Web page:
How to Make a Striped Lawn

lawnmover-Striped Lawn

Nothing elevates the look of your lawn more than those football pitch style lines running across it. When combined with lawn borders that have been sharpened up with a strimmer or lawn edger, these lines have an amazing effect, and really do take your garden up to the next level.

Think about it. Every time that an area of grass is going to be used as a focal point, you’re likely to see it with stripes. Football pitches, tennis courts, botanical gardens, if the grass is meant to look good, you can be sure it’ll be given stripes.

So, how to make a striped lawn of your own? 

It’s actually not that difficult and is more a trick of the light than anything. However there are a few things you need to know, and that is why we’ve written this article for you.

Follow our steps and you’ll soon be looking out onto your very own, beautifully striped lawn.

What you need to make a striped lawn

lawn strimmer

Before you start trying to make stripes on your lawn, you need to make sure your grass is the right length. It should be neither too long or too short. If the grass is overgrown, there’s no way you’re going to create lines as it will be impossible to make very long grass look uniform.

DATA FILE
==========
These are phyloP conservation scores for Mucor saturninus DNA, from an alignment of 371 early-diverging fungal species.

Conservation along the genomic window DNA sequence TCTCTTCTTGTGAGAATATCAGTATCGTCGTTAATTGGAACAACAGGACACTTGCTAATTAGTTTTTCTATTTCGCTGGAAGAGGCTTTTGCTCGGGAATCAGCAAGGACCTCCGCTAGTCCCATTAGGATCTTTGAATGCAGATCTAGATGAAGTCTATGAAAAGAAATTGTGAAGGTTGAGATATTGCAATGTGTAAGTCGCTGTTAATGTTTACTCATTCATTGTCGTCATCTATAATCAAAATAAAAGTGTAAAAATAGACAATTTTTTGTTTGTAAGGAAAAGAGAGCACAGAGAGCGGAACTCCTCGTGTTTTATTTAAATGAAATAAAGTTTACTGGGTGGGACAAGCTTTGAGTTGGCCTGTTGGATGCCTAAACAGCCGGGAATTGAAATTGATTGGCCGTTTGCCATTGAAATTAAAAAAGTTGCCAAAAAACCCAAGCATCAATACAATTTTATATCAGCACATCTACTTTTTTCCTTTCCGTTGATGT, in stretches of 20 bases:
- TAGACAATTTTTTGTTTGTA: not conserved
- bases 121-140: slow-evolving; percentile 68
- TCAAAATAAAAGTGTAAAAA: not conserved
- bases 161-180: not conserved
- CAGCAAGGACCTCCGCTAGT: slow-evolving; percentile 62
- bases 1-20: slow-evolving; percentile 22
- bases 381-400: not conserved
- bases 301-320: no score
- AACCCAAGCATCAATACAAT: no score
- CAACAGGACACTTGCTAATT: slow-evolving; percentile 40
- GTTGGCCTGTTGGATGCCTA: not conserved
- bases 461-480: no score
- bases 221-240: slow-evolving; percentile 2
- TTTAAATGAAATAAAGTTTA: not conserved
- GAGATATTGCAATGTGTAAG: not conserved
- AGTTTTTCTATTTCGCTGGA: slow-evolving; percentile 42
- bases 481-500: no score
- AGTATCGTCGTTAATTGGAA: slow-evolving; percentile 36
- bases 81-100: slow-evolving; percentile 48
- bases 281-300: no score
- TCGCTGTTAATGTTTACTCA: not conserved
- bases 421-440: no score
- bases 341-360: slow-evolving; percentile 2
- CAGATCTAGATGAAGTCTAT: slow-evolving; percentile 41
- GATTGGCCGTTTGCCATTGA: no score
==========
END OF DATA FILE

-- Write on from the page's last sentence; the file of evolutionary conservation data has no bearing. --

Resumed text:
On the other hand, if you’ve cut your grass too short, you won’t be able to get that lined look on your lawn either. This is because your blades of grass must lay down flat to create the effect, and really short grass won’t be able to do that.

As a rule of thumb, let your grass grow and then cut it on the longest setting of your lawnmower and this should keep it short enough to look tidy, while still being able to be flattened.

Mowers you might like:

Apart from the right length of grass, you’re going to need something to flatten it down properly. 

The easiest way to do this is to invest in a lawnmower with a decent roller if you don’t already have one. If you are going to buy new, we suggest you read our pages on reviews for the best lawnmowers and also do your own research into which models have rollers that actually work. You’d be surprised at how many lawnmowers with rollers there are out there that are pretty much useless.

If you don’t want to shell out for a new roller equipped mower, you can always go the DIY route and make your own roller out of a weighted down PVC pipe that you drag behind you as you mow the lawn. It’s not ideal, but it will save you a far few pennies.

What gives the striped effect?

lawn striped

The reason a golf course, lawn, etc. has the striped effect is because of the way the roller on the back of the lawnmower has pushed the blades of grass down. 

The angle of the rolled grass will reflect the light differently depending on whether it is flattened towards or away from you, and that makes it appear striated to you when you look at it. Much simpler than you though huh?

How to stripe make a striped lawn

Now we know what we need to make a striped lawn, and the theory behind it, we can have a go at creating our own picture perfect patch of grass.